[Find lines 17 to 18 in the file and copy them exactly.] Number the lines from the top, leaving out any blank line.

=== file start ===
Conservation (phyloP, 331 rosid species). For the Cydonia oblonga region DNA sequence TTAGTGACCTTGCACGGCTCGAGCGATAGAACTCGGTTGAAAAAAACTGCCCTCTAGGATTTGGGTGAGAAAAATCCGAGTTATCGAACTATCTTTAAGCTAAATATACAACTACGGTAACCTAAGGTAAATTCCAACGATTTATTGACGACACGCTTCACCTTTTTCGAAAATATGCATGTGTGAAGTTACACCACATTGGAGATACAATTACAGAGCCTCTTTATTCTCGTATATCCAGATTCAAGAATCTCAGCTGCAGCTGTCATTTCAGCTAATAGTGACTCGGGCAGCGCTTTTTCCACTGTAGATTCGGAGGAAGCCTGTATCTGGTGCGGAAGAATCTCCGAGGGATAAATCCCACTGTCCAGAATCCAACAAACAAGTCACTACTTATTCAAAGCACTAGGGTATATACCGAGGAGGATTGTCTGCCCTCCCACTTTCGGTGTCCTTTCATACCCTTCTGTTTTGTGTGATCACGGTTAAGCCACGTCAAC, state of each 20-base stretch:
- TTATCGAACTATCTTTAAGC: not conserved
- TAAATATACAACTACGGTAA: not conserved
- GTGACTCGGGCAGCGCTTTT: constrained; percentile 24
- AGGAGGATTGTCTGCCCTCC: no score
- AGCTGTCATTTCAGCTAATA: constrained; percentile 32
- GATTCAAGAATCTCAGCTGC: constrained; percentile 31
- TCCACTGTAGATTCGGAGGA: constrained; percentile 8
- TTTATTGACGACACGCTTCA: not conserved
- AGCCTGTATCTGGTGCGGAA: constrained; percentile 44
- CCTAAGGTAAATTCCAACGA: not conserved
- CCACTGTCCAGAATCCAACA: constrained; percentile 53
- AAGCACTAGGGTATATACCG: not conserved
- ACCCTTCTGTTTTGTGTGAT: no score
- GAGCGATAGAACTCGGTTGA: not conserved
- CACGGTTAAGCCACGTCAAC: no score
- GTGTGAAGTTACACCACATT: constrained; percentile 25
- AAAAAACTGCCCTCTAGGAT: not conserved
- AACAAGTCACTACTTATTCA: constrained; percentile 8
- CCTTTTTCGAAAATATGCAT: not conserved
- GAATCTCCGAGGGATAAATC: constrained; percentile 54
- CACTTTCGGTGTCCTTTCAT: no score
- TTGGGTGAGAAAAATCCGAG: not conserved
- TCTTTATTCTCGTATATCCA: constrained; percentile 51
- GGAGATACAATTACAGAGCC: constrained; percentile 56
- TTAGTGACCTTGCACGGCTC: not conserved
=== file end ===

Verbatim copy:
- GTGTGAAGTTACACCACATT: constrained; percentile 25
- AAAAAACTGCCCTCTAGGAT: not conserved